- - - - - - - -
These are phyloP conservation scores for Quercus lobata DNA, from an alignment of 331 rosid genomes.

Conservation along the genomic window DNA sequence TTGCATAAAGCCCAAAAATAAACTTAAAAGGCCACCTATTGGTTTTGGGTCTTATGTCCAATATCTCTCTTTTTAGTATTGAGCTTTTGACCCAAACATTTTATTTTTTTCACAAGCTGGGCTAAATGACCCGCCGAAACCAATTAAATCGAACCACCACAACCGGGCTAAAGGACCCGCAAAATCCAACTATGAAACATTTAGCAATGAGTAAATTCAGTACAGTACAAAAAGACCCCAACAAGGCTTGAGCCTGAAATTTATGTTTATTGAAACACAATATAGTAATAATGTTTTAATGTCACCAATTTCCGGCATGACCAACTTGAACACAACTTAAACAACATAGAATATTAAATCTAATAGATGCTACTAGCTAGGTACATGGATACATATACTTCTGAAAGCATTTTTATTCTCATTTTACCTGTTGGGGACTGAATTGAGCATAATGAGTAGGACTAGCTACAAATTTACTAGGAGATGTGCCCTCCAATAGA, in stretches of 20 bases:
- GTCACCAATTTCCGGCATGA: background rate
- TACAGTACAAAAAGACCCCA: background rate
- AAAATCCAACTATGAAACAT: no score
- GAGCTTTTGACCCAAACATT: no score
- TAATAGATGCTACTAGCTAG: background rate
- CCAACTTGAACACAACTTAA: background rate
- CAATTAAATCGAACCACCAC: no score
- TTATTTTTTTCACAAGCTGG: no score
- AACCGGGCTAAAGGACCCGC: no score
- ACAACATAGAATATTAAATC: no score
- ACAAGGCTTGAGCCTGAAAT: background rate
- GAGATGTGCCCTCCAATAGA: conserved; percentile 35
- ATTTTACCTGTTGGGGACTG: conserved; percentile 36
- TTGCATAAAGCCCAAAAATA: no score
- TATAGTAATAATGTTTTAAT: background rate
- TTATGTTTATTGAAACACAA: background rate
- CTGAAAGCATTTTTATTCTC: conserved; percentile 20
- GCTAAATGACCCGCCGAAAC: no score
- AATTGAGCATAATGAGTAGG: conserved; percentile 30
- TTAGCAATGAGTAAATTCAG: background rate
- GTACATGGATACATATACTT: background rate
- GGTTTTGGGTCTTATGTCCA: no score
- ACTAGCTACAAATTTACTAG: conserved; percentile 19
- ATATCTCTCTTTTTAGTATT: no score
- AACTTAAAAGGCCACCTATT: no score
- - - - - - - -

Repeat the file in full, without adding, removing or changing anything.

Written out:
These are phyloP conservation scores for Quercus lobata DNA, from an alignment of 331 rosid genomes.

Conservation along the genomic window DNA sequence TTGCATAAAGCCCAAAAATAAACTTAAAAGGCCACCTATTGGTTTTGGGTCTTATGTCCAATATCTCTCTTTTTAGTATTGAGCTTTTGACCCAAACATTTTATTTTTTTCACAAGCTGGGCTAAATGACCCGCCGAAACCAATTAAATCGAACCACCACAACCGGGCTAAAGGACCCGCAAAATCCAACTATGAAACATTTAGCAATGAGTAAATTCAGTACAGTACAAAAAGACCCCAACAAGGCTTGAGCCTGAAATTTATGTTTATTGAAACACAATATAGTAATAATGTTTTAATGTCACCAATTTCCGGCATGACCAACTTGAACACAACTTAAACAACATAGAATATTAAATCTAATAGATGCTACTAGCTAGGTACATGGATACATATACTTCTGAAAGCATTTTTATTCTCATTTTACCTGTTGGGGACTGAATTGAGCATAATGAGTAGGACTAGCTACAAATTTACTAGGAGATGTGCCCTCCAATAGA, in stretches of 20 bases:
- GTCACCAATTTCCGGCATGA: background rate
- TACAGTACAAAAAGACCCCA: background rate
- AAAATCCAACTATGAAACAT: no score
- GAGCTTTTGACCCAAACATT: no score
- TAATAGATGCTACTAGCTAG: background rate
- CCAACTTGAACACAACTTAA: background rate
- CAATTAAATCGAACCACCAC: no score
- TTATTTTTTTCACAAGCTGG: no score
- AACCGGGCTAAAGGACCCGC: no score
- ACAACATAGAATATTAAATC: no score
- ACAAGGCTTGAGCCTGAAAT: background rate
- GAGATGTGCCCTCCAATAGA: conserved; percentile 35
- ATTTTACCTGTTGGGGACTG: conserved; percentile 36
- TTGCATAAAGCCCAAAAATA: no score
- TATAGTAATAATGTTTTAAT: background rate
- TTATGTTTATTGAAACACAA: background rate
- CTGAAAGCATTTTTATTCTC: conserved; percentile 20
- GCTAAATGACCCGCCGAAAC: no score
- AATTGAGCATAATGAGTAGG: conserved; percentile 30
- TTAGCAATGAGTAAATTCAG: background rate
- GTACATGGATACATATACTT: background rate
- GGTTTTGGGTCTTATGTCCA: no score
- ACTAGCTACAAATTTACTAG: conserved; percentile 19
- ATATCTCTCTTTTTAGTATT: no score
- AACTTAAAAGGCCACCTATT: no score